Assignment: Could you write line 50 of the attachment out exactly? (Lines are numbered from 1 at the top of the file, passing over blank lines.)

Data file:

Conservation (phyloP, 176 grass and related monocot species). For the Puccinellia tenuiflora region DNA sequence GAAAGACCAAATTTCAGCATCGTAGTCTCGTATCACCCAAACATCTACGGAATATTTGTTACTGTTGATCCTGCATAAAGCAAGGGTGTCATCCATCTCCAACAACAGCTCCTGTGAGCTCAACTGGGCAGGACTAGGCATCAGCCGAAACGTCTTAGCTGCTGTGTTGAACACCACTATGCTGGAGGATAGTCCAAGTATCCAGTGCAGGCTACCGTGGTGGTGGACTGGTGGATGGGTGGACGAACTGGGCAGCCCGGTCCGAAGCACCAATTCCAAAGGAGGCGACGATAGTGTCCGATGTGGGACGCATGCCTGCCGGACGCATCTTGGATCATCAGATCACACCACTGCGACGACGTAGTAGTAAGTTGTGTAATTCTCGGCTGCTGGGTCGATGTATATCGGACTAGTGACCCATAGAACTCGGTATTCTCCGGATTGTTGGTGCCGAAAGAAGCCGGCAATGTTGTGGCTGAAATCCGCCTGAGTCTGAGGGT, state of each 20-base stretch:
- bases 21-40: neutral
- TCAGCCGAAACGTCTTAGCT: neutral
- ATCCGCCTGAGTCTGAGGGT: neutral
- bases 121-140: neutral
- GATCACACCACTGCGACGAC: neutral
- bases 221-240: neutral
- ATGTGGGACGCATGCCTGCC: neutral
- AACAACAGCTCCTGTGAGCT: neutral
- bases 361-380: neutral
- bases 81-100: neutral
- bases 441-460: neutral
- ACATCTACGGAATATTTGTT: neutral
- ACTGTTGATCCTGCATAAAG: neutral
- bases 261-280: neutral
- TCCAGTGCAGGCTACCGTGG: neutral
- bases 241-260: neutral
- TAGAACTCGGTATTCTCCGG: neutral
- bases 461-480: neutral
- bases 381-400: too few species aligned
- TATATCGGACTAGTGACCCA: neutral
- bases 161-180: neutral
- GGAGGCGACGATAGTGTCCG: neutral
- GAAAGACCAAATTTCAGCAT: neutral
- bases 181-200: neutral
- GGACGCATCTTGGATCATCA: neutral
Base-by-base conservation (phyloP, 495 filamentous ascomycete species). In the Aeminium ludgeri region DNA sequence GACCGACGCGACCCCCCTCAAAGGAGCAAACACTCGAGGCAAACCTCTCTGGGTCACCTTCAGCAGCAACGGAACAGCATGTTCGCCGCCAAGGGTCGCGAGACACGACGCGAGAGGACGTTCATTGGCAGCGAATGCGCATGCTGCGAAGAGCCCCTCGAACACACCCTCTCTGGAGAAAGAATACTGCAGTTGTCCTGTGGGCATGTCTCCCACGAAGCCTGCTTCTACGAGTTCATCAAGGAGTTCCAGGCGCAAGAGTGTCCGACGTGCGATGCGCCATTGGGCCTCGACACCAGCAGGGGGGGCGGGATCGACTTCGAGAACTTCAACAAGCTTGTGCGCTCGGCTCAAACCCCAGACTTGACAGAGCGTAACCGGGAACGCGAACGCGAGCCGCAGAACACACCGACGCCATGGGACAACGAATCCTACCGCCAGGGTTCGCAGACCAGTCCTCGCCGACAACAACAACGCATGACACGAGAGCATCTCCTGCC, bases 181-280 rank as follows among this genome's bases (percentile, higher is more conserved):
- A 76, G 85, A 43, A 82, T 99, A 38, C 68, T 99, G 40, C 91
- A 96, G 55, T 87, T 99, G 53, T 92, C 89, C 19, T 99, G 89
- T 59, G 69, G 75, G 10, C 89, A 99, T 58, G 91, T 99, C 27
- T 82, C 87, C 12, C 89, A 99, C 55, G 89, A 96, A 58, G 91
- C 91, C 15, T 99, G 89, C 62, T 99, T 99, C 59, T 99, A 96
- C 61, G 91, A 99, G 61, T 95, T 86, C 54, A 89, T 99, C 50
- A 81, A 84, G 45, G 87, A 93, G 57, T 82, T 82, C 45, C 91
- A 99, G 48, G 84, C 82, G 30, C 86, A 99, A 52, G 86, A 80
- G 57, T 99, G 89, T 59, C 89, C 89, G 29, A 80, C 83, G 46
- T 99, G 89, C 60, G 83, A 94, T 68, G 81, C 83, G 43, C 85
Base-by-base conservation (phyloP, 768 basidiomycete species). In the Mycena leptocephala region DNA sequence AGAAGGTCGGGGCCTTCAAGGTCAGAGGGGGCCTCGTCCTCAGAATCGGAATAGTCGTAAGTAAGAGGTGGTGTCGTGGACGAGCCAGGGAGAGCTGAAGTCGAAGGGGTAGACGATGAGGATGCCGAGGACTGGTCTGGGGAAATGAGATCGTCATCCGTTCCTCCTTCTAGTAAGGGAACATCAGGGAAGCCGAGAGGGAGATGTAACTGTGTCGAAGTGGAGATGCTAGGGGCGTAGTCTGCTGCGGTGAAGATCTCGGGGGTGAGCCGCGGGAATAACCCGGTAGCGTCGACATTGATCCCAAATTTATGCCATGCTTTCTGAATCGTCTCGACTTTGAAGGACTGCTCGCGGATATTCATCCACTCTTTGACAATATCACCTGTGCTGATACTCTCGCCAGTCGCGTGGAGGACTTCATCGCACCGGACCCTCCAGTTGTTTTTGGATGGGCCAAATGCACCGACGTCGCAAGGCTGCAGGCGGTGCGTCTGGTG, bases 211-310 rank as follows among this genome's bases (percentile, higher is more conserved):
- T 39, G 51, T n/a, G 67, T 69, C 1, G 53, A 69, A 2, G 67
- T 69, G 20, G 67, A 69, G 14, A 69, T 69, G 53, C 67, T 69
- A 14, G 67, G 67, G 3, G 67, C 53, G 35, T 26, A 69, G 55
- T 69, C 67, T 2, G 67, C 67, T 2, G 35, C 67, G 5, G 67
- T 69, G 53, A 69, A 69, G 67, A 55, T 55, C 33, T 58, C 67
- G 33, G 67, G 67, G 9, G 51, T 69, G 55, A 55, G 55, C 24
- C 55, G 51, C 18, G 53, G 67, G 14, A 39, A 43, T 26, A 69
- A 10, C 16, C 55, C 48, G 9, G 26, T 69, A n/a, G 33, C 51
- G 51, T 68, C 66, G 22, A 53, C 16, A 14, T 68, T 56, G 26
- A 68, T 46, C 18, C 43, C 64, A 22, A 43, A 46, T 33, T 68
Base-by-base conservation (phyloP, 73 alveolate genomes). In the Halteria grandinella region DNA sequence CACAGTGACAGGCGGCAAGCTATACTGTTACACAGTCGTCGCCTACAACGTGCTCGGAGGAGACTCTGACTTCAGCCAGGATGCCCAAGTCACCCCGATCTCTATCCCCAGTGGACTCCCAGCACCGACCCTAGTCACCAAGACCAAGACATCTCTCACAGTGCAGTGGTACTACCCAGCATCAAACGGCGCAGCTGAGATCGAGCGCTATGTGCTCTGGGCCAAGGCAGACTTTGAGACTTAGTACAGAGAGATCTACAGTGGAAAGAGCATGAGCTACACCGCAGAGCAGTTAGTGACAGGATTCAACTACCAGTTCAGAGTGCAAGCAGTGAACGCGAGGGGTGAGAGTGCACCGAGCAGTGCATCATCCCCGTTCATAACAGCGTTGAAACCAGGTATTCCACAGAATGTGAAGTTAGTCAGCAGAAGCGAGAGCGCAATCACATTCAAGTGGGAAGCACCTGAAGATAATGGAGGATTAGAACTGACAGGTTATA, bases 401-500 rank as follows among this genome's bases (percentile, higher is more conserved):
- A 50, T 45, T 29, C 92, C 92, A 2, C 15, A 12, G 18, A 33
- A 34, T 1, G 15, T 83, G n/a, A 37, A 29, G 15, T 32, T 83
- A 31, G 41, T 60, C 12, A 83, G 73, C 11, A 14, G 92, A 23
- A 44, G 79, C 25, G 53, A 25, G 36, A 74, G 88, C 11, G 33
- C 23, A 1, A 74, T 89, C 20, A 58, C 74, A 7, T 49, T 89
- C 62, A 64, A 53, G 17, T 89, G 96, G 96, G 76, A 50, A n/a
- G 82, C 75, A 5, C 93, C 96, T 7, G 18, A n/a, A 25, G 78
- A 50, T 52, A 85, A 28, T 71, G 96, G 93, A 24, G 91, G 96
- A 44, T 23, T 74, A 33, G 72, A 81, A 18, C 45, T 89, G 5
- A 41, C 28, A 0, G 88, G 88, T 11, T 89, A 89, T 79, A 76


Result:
- A 50, T 45, T 29, C 92, C 92, A 2, C 15, A 12, G 18, A 33